With flu season on the horizon, Q&A on this year’s vaccine
School’s back, summer’s over, and area pharmacies are enticing customers with low-cost flu vaccinations on every corner.
The Baltimore Sun checked in with Dr. Kathleen M. Neuzil, director of the Center for Vaccine Development at University of Maryland School of Medicine, and area pediatrician Dr. Dan Levy, to pose questions about this year’s influenza vaccine.
Q: When should I get a flu shot?
A: Now would be good.
“Flu season in Maryland is usually between October and April,” said Levy. “It tends to peak out in colder months when kids are indoors coughing on each other.”
To prepare, Neuzil advises getting a flu shot by the end of October. But sooner may be better for some people. “It’s more important to get the dose than to wait and not get a dose.”
The vaccine takes a week or two to be effective, and those who wait may be out of luck if the flu hits early.
Children getting the flu shot for the first time need two doses, four weeks apart. “Absolutely children need to receive a vaccine as early as possible,” Neuzil said.
Q: Who should get a vaccine?
A: Almost everyone. The Center for Disease Control recommends that everyone older than 6 months get a flu vaccine.
Q: I’m healthy. Why do I need a flu shot?
A: It’s not all about you.
“There are a lot of young healthy people who feel invincible and don’t believe they need the flu shot,” said Neuzil. “Also remember that you’re getting an influenza vaccine to protect the people around you,” such as babies, elderly folks and those with compromised immune systems.
Levy talked about the principle of “herd immunization—meaning “the more people in a population you get covered with a vaccine the more likely it is that you’ll prevent an epidemic,” he said. “If children don’t get sick themselves, they can’t spread the flu.”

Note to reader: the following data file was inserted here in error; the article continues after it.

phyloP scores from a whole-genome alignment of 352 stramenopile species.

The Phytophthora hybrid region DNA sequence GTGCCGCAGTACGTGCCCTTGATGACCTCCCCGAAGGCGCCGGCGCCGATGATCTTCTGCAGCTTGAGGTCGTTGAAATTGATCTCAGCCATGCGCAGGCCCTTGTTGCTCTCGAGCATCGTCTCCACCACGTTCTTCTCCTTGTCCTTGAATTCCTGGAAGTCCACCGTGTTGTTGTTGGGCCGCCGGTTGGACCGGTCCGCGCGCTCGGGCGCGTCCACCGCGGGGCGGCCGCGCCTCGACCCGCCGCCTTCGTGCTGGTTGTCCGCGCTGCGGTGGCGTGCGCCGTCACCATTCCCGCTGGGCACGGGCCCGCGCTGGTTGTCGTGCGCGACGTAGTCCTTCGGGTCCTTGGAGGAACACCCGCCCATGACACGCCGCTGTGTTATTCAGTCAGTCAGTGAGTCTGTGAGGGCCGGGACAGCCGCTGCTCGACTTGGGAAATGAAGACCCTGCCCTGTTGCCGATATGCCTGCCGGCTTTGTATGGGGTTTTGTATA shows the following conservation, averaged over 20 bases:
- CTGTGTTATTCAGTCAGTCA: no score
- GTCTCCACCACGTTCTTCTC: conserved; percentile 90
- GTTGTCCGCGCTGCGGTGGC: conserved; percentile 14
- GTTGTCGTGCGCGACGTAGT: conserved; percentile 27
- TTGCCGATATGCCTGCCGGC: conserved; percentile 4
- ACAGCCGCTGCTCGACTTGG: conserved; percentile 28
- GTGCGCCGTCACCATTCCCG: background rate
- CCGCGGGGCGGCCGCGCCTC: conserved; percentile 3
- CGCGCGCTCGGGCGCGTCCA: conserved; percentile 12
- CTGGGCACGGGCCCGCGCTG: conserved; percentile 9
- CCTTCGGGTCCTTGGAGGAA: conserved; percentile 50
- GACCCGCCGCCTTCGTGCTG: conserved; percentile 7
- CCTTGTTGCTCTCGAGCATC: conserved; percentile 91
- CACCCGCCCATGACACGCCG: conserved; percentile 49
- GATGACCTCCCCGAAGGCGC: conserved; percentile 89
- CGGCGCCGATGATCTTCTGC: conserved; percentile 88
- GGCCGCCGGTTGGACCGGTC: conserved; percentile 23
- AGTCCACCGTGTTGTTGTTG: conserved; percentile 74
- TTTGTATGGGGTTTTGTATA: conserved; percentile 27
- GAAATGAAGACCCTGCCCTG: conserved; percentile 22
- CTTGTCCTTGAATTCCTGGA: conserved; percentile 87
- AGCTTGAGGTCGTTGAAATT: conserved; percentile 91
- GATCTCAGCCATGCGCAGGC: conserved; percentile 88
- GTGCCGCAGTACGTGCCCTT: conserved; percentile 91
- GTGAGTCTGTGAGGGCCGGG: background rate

Q: Is this year’s flu going to be bad?
A: Hard to say. Influenza can be a life-threatening illness, but its virulence varies from year to year.
“My favorite line is ‘influenza is predictably unpredictable,'” said Neuzil.
Although last year was a severe season in the United States, it was less severe in other parts of the world. Doctors can’t say when it will hit, or how virulent it will be.
Q: Can I get a nasal spray?
A: Yes. This year the nasal spray will be widely available in the United States. Neuzil says it’s just as effective as a shot for people ages 2 and older. “Traditionally the nasal spray has worked extremely well in children,” she said.
In past years, some authorities had been cautious in endorsing the nasal spray, Neuzil said. But it was widely and successfully used in the U.K. last year, and other studies have proven its effectiveness.
This year, “Parents can use either the spray or the shot as long as the child is at least 2 years or older.”
The CDC recommends the nasal spray flu vaccine (or live attenuated influenza vaccine) as an option for non-pregnant individuals ages 2 to 49.
Q: Are there any risks associated with the flu shot?
A: No. “I think there is a lot of hesitancy about vaccines in general,” Neuzil said. But the flu shot has been around for a long time—and scientists have studied it to prevent side effects. Common side effects include a sore arm from the shot or a runny nose from the nasal spray.
While older versions of the vaccine, perhaps 40 years ago, may have caused some side effects, modern vaccines are well-tolerated, Neuzil said.
Q: Is it possible to get the flu even after being vaccinated?
A: Yes. “The vaccine is never 100 percent effective,” Levy said.
Still, even for those who do end up getting the flu, the vaccine will help it be less severe, and it will be less likely that the patient ends up in the hospital.
Levy said about 180 children died in the U.S. from flu last year—he thinks many of those deaths could have been prevented had the kids been vaccinated.
Q: Can I get sick from the flu shot?
A: No. “You cannot get sick from the flu shot,” Neuzil said. “There’s no live virus there.”
A small portion of people may find that they coincidentally get a headache the following day and may be tempted to blame the vaccine. “It’s human nature to correlate the two,” she said.
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